"I fell in love with that way of thinking and really loved that you could ask really big-picture questions," Hass said. "In philosophy, thinking never stops, you never have to say, 'Well that’s just the way it is, or that’s the standard of the discipline.' You always have the opportunity to continue to question, to let your mind be free to wander, and I really liked that."
Philosophy turns to leadership — and magic
It was at the University of Illinois she found her counterpart in Lawrence Hass, a fellow philosopher.
"She had so much energy and she was so interested in ideas, and she was also beautiful," her now-husband of 31 years said.
They both became tenured professors at Muhlenberg College, raising a son, Cameron, and daughter, Jessica, and assumed they'd stay in those jobs until they retired. But Marjorie Hass began to climb the administrative ladder, eventually becoming provost at Muhlenberg.
Larry Hass began a career shift of his own, as his philosophy work brought him to the world of close-up magic. He's now a retired professor and a professional sleight-of-hand magician, doing performances, teaching other magicians and giving speeches.
"Both of us encourage each other to pursue our hearts desire," he said. "This is especially important when it comes to our work."
Her work took them to Austin College, near Dallas, where she was president for eight years before the head of the search team at Rhodes asked Hass if she'd be interested in the job.
As the interview process progressed, Hass made a clandestine visit into Memphis for a tour with the college's board chairman, Cary Fowler.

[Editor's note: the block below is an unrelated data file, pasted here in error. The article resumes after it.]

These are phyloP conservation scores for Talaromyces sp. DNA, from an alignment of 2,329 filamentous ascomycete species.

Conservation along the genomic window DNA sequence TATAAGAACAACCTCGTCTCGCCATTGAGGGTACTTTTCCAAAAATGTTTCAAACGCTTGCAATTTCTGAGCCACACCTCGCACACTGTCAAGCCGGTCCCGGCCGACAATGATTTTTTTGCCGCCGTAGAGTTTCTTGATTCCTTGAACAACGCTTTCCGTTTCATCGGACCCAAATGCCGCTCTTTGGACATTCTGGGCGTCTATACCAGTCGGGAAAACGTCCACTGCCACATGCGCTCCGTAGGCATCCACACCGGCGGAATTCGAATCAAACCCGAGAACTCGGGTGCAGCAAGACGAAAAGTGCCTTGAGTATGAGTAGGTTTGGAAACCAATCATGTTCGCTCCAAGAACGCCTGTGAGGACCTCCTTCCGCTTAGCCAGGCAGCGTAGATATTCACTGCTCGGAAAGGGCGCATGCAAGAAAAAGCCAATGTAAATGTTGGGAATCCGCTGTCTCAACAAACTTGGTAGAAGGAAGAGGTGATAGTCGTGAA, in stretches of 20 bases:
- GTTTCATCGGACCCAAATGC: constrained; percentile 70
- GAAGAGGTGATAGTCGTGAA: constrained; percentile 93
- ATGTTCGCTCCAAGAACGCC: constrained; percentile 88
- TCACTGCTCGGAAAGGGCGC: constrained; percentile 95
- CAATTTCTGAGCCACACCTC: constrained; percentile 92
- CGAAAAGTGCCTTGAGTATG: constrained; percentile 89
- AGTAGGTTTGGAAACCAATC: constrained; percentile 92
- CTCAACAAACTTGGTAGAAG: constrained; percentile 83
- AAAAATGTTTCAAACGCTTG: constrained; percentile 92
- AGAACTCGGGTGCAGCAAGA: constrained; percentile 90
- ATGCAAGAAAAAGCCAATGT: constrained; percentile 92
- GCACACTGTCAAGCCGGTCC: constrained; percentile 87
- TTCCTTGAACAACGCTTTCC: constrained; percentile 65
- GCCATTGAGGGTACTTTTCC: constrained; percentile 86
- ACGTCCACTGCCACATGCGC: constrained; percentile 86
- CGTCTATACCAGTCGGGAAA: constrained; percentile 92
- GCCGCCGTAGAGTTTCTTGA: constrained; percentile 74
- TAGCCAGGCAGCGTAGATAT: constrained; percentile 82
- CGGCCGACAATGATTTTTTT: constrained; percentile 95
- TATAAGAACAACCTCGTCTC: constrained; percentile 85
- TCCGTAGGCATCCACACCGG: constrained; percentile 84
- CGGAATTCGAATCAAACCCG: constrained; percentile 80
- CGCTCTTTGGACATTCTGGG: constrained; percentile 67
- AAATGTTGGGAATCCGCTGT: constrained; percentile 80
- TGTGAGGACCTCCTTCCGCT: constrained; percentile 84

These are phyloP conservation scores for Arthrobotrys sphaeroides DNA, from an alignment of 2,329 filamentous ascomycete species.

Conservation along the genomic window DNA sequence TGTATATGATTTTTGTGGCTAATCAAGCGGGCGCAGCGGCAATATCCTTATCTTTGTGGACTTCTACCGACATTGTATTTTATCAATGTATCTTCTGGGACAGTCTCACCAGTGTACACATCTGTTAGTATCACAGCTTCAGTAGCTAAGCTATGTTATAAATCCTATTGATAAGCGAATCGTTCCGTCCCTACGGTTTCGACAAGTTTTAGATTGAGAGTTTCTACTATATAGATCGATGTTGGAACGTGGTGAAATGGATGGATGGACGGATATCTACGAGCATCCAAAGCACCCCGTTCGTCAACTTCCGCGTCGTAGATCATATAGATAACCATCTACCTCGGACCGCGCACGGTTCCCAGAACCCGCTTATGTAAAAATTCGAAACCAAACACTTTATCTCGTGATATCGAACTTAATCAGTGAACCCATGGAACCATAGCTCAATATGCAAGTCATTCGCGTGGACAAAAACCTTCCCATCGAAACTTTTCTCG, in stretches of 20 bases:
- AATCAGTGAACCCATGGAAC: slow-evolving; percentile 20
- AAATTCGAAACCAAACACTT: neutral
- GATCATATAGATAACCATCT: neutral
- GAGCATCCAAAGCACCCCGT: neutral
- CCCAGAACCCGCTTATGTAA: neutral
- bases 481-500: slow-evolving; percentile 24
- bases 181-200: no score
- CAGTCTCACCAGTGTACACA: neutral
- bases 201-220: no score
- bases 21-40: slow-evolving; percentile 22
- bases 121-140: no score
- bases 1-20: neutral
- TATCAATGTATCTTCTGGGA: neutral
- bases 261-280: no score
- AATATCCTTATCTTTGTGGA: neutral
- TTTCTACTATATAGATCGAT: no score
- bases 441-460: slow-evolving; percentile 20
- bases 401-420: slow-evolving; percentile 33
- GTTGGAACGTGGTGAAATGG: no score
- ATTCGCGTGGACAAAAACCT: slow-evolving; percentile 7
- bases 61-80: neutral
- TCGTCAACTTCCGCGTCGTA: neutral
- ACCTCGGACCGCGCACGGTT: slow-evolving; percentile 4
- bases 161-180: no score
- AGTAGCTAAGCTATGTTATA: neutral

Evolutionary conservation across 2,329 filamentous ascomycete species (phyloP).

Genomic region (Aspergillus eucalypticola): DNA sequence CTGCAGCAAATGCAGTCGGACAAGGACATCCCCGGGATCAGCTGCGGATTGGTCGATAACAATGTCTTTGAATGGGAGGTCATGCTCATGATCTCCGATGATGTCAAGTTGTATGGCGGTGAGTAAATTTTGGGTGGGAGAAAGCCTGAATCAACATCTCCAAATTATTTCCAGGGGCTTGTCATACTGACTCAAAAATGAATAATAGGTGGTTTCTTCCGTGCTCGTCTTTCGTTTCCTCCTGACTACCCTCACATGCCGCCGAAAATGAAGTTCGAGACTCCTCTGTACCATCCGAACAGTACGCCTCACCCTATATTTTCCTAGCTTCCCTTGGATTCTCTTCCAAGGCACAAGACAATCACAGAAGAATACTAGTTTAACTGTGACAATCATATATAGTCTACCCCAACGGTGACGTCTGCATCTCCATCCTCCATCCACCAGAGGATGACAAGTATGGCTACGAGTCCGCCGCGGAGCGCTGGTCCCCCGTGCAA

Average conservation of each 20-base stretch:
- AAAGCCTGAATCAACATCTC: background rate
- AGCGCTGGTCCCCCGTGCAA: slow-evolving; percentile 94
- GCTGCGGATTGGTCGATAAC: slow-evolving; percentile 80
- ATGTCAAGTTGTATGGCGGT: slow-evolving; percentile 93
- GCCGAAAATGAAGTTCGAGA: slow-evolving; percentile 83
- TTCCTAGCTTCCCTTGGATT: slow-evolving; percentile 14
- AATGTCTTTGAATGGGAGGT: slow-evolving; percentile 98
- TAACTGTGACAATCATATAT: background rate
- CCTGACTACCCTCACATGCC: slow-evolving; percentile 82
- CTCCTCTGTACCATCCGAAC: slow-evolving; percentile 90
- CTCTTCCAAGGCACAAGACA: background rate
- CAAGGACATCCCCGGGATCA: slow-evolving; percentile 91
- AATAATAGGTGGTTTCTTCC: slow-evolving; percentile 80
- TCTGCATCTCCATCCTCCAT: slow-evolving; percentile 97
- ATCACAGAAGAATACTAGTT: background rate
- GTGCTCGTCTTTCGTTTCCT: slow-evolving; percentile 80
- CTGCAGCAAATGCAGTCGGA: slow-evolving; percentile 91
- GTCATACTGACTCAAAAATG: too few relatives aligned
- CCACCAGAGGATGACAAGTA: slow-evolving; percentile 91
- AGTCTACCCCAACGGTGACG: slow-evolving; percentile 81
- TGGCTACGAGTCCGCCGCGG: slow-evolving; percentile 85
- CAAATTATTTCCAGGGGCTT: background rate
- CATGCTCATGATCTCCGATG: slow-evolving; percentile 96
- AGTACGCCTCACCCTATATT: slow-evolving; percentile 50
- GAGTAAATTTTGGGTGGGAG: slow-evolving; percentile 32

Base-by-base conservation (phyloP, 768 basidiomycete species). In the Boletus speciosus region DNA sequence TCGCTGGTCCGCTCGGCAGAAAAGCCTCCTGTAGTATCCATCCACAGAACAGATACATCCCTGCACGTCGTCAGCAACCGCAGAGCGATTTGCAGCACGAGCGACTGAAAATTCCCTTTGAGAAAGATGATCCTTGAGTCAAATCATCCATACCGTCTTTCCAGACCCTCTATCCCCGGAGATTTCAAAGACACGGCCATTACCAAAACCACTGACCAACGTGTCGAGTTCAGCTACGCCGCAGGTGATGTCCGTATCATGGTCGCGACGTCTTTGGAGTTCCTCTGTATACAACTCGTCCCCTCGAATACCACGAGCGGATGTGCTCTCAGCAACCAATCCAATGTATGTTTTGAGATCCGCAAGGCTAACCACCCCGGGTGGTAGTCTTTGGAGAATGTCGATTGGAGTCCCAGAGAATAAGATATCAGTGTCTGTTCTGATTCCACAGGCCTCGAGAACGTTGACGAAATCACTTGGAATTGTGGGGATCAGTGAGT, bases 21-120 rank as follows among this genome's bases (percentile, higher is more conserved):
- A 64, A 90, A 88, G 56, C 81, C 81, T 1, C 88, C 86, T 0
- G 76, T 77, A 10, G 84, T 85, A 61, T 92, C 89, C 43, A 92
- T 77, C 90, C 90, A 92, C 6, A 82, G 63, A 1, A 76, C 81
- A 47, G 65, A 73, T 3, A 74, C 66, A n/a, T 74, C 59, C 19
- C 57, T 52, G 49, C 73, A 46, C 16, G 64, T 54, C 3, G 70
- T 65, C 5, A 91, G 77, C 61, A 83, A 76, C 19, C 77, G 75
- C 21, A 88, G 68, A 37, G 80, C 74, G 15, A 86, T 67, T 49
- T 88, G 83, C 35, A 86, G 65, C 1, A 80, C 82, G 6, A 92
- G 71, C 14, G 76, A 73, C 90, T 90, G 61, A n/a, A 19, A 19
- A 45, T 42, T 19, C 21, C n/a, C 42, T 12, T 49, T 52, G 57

"I called my husband from the airport and I said, 'I really think you would love this city,'" Hass said.
'How will I live with it?'
That December day in 2016, dozens of students and faculty, so many of them women thrilled at the news of their college's first female president, waited their turn to shake Hass' hand and welcome her to Memphis.
Hass spoke about moving Rhodes from "strength to strength," building on the leadership of her predecessor, the beloved President Bill Troutt.
She had no idea her own strength would soon be tested.
Two months later, Hass was diagnosed with early-stage breast cancer.
"That came as a complete shock, because I had no history of that in my family, I wasn’t expecting that," Hass said. "I’m young for breast cancer."
She coped through conversations with God and her family, and briefly hiding in bed under the covers. That lasted about 24 hours before she was bored.
"For me the question was not, will I die from breast cancer," Hass said. "It was, how will I live with it? How will I live today, and how will I live tomorrow?
"And I did find reserves that I didn’t know I had. I still find them."
Showing her humanity
Hass notified the Rhodes trustees quickly of her diagnosis.
"She received so much support from the Rhodes community, because they knew what a challenging and difficult thing this would be to get this kind of diagnosis," Larry Hass said.
She finished two chemotherapy treatments in Texas and had two more cycles to do in Memphis. Her new staff arranged her schedule around the times she felt the most well.
"Chemotherapy is a really horrible treatment, and it saps your energy, it saps in many ways your creativity," Hass said. "So there were many days in the small picture where I thought, I’m not sure I can do what I need to do this week."
But she never questioned whether she could do the job. She could still be a leader, just by showing her humanity.
"The virtue that was really most important for me was not courage, it was authenticity," she said. "How do I continue to be myself, how do I continue to live out my values, how do I continue to express myself in my work and in my relationships even though this unexpected and terrible thing is happening."